I kept my socks on and didn't shave, that was my rebellion. I used to go through a whole routine the day I was going to see the doctor: shaving, moisturizing and wearing the nicest underwear I have... like they see it, right.
Anyway, all systems are a go, but I wish there was a less invasive, or at least humiliating way to check.

Pimples Galore!

I've got pimples. At 39 I got pimples! Last night I saw one that was making a shy appearance on my chin, and so I nuked it with my ever-so-faithful Neutrogena solution thinking that that would be the last of it.
I wake up this morning to see it in full bloom nagging me. Fine, a little more nuking, a little make up and off we go.

The damn thing not only refused to go away but it reproduced while I wasn't looking. I am now the proud (ahem) owner of three, yes three such entities all localized in the same "homey" area. What the hell? OK, so they are not huge, they are small and barely noticeable, I think, but still they are there.

It reminded me of aaaalllll the pictures that were taken of me during my teens. I always had a damn pimple. But I'm no longer in my teens, I am a full mature woman and apparently the maturity decided to come through as almost being riped... pimples!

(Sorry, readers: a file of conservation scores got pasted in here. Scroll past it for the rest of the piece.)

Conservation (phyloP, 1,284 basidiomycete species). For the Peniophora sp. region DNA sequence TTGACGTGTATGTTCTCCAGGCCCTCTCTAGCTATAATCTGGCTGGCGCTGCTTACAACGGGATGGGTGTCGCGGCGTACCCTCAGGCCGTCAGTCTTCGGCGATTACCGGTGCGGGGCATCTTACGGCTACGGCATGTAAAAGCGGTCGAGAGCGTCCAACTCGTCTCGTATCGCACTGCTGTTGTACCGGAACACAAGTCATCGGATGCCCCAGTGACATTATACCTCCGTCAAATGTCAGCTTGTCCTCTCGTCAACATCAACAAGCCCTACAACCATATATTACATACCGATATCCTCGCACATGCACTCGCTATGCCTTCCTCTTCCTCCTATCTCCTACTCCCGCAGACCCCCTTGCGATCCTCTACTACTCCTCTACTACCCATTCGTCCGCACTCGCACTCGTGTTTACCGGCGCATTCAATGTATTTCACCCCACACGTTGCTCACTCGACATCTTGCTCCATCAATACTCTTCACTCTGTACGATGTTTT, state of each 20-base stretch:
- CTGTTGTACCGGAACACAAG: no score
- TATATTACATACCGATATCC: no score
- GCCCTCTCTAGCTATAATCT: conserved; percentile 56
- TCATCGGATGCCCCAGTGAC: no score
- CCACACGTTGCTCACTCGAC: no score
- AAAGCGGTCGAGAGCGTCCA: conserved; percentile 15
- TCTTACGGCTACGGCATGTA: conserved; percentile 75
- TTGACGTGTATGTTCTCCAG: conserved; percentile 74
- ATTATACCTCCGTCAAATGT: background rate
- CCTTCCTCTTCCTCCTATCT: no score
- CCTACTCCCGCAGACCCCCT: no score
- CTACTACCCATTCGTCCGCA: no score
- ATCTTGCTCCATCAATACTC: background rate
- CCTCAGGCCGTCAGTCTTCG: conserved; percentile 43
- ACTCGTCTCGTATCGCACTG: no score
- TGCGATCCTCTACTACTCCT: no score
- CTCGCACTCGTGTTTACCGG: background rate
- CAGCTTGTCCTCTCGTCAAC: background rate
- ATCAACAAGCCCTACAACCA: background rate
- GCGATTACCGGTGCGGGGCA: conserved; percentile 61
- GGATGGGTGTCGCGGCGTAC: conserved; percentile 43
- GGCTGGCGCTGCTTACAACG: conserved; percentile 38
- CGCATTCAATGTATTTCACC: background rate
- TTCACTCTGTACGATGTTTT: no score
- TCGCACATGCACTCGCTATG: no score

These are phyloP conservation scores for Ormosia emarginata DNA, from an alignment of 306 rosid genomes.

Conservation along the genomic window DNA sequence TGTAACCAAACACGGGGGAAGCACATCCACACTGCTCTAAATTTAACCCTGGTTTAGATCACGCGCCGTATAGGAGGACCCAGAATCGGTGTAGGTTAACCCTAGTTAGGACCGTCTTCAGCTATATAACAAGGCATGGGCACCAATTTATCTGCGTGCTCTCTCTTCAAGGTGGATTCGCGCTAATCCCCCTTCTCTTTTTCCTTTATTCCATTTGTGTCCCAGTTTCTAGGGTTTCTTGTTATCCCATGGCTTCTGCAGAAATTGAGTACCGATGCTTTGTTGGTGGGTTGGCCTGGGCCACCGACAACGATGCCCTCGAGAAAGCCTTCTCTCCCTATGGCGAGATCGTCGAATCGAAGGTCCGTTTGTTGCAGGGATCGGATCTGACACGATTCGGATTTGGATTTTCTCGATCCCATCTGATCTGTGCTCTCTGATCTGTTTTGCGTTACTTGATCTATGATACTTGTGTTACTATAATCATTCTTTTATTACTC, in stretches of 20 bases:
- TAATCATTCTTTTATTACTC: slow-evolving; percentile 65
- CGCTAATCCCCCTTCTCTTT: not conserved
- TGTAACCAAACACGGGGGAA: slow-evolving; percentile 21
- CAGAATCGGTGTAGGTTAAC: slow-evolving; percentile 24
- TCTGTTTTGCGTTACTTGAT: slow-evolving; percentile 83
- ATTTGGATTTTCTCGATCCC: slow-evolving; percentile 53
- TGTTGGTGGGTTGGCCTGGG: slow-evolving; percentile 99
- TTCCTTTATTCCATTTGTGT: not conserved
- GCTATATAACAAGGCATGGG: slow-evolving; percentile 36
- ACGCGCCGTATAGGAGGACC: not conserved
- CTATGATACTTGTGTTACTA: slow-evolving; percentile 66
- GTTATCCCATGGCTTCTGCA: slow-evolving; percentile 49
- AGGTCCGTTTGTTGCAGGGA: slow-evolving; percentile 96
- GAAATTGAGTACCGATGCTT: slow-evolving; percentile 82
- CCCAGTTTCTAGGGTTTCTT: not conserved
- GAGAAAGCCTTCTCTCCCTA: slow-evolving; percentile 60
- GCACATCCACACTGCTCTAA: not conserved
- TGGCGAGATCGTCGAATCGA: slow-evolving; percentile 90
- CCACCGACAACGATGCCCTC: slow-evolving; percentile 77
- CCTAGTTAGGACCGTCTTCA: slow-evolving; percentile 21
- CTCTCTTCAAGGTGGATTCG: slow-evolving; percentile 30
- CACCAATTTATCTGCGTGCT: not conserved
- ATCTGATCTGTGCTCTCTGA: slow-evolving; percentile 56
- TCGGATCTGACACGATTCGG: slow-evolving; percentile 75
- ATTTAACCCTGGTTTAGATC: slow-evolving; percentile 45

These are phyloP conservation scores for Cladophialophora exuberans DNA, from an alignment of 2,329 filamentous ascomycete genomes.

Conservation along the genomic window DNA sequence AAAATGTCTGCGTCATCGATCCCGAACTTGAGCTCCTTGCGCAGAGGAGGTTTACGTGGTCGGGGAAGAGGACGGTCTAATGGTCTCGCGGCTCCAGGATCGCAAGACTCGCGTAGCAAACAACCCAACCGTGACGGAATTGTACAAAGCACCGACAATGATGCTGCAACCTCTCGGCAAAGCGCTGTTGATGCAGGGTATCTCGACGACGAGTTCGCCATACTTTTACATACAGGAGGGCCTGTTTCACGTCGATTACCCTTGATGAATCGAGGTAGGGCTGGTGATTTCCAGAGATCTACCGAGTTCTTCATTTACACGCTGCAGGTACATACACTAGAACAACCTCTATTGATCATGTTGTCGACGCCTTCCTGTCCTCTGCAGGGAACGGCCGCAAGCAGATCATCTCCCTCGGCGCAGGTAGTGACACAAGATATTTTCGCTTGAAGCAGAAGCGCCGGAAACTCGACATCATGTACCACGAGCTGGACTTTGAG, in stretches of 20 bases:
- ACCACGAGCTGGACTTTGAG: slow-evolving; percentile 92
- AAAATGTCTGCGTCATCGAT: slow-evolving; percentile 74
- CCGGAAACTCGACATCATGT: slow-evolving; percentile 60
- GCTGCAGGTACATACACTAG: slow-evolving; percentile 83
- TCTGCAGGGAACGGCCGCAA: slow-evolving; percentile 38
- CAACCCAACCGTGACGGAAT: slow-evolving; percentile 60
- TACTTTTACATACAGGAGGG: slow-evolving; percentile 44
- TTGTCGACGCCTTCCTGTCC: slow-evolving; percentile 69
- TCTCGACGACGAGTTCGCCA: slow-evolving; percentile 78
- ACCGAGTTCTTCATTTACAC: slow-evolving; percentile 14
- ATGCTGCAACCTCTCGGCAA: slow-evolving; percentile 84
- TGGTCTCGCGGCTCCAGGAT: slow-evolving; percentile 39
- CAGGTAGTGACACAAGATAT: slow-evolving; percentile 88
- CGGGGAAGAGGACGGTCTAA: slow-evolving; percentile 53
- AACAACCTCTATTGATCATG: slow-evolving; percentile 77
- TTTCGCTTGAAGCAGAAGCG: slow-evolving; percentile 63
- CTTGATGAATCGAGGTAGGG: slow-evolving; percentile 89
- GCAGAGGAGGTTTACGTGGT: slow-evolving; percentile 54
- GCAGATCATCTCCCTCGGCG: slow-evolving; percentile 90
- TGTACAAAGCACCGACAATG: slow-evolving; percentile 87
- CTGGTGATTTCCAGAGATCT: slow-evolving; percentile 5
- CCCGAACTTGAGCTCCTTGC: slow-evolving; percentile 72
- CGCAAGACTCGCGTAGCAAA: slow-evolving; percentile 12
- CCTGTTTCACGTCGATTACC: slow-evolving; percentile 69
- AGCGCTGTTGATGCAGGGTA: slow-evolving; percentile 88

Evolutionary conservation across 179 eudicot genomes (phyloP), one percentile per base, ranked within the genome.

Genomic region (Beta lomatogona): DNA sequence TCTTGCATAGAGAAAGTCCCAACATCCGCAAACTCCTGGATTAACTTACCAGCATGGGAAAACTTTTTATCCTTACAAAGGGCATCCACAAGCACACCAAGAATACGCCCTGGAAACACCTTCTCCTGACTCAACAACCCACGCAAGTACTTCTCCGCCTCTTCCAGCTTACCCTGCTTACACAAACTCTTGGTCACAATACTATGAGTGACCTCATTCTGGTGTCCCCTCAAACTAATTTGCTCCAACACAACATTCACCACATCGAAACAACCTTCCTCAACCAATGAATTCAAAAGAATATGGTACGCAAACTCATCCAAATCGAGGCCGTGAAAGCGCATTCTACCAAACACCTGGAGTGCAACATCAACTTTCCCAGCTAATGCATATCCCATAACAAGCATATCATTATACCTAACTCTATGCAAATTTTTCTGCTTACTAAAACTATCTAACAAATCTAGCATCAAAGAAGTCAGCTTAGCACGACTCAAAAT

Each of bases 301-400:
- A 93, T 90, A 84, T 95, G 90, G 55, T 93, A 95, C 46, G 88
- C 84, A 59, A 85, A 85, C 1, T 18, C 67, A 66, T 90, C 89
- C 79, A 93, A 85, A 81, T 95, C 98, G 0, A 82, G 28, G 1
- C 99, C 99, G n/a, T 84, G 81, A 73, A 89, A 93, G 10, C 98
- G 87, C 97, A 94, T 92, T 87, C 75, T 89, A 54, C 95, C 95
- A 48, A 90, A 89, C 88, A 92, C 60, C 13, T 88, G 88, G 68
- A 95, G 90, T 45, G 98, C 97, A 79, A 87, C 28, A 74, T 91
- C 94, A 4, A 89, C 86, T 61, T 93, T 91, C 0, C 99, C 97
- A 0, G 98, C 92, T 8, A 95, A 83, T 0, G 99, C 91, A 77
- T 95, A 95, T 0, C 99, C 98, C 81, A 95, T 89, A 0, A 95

So I had a panini today, and last night hubby and I had a tapas kind-of dinner comprised of smoked salmon, cheese, prosciutto, and marinated beef, accompanied by wine... not the healthiest granted, but come on! Pimples?

They say that beauty is on the eye of the beholder... well don't be beholding me, it ain't pretty to my eyes to walk around with 3 pimples on my chin.

Agh! and it's raining. Pfff this days sucks.

Wednesday, November 15, 2006


Hearing of other people's heartaches makes me realize how difficult it is to find someone that will stick by the good and the bad.
It seems as though there are instances where the timing is wrong, or the people are wrong for one another, yet they try and the imminent break happens living scars that are difficult to heal.
This can happen to a couple, family members or friendships. There are just some things that aren't meant to be, yet we still try.